The most interesting temple of Rishikesh is Nilkanth Mahadev Mandir, located high on the mountain. It would be easier to get there by taxi, which goes on the mountain road for over an hour. Your patience will be rewarded: on top opens the beautiful view of the Ganges and Rishikesh. The road goes on reserve, where there are signs warning of the possibility of a meeting with the wild elephants. You will pass the prehistoric village of Buffalo People, which is not recommended to stop, because the way of life of these mountain people severely affected by the intervention of civilization. Before entering the temple you should buy a plate of offerings to deity, then you will start up in the sanctuary. Especially impressive is a huge old tree, around which the temple was built. Shoes should be removed beforehand, and wash the feet in cold water source. In winter, it can become a challenge for the pilgrims. On the roof of the church multi-figure composition depicting gods churn the oceans with snake Vasuki, and Shiva drinking poison to save mankind. (Nilkant, “blue neck” – an epithet of Shiva, whose throat turned blue from the poison.) You can descend from the temple on foot (about 2 hours of walking through the jungle), then you go to the river near the “Beatles Ashram.”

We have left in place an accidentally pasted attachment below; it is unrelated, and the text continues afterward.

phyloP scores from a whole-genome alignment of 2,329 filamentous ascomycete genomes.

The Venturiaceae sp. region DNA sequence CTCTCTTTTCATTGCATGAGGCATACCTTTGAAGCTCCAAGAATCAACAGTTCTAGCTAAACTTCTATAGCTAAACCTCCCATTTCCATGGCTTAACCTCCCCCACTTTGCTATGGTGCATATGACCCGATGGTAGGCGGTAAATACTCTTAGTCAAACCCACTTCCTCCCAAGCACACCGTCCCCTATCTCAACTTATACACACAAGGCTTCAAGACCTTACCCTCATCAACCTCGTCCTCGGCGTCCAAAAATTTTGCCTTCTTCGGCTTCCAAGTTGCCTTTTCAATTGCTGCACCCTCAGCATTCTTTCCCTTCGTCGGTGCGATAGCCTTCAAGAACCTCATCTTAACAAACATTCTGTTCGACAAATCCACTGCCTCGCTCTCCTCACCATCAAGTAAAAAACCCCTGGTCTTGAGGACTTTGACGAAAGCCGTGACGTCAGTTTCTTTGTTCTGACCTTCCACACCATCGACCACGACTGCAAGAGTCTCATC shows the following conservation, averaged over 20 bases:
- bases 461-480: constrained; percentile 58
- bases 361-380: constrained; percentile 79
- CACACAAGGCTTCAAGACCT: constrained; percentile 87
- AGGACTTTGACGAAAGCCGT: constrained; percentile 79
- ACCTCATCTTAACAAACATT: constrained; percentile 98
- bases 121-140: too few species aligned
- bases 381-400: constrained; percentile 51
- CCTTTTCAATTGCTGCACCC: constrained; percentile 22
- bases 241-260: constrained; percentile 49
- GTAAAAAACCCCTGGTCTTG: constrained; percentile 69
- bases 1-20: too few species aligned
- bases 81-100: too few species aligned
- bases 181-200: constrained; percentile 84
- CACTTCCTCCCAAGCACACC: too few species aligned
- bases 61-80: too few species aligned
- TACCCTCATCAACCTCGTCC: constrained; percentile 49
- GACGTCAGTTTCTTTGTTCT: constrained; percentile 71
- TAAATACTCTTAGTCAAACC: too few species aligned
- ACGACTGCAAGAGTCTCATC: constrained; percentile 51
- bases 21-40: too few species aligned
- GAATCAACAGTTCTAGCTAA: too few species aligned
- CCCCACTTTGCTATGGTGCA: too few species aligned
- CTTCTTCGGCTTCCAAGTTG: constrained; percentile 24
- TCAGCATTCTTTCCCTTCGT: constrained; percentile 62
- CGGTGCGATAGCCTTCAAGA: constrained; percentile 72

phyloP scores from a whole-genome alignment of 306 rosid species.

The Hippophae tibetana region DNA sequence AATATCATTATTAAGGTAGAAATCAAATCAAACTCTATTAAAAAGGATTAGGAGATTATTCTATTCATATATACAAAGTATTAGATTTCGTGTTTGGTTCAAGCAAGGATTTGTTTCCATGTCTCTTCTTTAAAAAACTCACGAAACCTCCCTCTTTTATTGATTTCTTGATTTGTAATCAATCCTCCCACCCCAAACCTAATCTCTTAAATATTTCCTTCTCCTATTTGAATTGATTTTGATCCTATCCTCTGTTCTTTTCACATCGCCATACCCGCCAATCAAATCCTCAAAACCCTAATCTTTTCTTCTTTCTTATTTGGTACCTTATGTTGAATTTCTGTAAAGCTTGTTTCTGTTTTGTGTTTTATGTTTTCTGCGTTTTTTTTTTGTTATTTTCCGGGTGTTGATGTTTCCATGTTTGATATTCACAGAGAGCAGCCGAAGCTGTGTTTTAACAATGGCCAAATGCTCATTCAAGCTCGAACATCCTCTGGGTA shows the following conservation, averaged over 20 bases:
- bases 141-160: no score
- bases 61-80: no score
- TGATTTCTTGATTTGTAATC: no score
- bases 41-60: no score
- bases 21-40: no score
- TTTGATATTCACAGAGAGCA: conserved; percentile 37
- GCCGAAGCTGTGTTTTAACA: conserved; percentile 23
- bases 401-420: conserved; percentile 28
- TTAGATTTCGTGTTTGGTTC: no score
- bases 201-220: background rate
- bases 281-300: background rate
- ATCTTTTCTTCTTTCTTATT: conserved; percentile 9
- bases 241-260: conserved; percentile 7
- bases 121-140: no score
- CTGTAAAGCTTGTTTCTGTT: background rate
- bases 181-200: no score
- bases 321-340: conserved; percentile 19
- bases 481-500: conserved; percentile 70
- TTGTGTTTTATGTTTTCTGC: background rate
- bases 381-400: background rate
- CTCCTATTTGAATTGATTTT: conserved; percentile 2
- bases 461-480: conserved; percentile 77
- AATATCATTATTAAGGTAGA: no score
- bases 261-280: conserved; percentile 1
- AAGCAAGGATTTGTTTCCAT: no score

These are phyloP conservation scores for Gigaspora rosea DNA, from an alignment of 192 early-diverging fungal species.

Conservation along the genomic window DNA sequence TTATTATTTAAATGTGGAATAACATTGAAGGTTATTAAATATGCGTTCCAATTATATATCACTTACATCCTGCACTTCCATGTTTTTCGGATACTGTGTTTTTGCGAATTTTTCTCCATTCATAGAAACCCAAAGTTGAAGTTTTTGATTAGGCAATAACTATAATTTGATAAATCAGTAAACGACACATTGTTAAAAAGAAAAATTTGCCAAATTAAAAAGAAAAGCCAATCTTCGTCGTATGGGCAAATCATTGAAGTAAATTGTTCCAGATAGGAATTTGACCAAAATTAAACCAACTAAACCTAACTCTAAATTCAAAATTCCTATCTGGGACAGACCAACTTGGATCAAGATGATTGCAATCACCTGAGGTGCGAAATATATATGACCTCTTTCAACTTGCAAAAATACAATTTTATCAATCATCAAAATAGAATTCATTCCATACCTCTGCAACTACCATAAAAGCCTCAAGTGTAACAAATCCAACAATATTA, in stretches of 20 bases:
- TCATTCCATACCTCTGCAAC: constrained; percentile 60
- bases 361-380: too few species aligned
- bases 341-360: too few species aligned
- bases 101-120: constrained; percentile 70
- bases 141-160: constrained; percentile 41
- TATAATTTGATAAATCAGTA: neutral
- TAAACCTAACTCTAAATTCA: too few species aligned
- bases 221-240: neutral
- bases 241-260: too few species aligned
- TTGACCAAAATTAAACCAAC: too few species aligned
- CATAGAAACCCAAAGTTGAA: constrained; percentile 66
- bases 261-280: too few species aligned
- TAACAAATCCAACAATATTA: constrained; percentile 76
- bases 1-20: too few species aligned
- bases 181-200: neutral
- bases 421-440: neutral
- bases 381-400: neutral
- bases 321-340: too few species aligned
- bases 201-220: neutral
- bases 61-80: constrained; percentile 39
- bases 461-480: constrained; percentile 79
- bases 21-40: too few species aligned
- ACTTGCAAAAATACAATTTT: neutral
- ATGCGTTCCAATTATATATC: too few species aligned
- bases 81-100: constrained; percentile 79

Beatles Ashram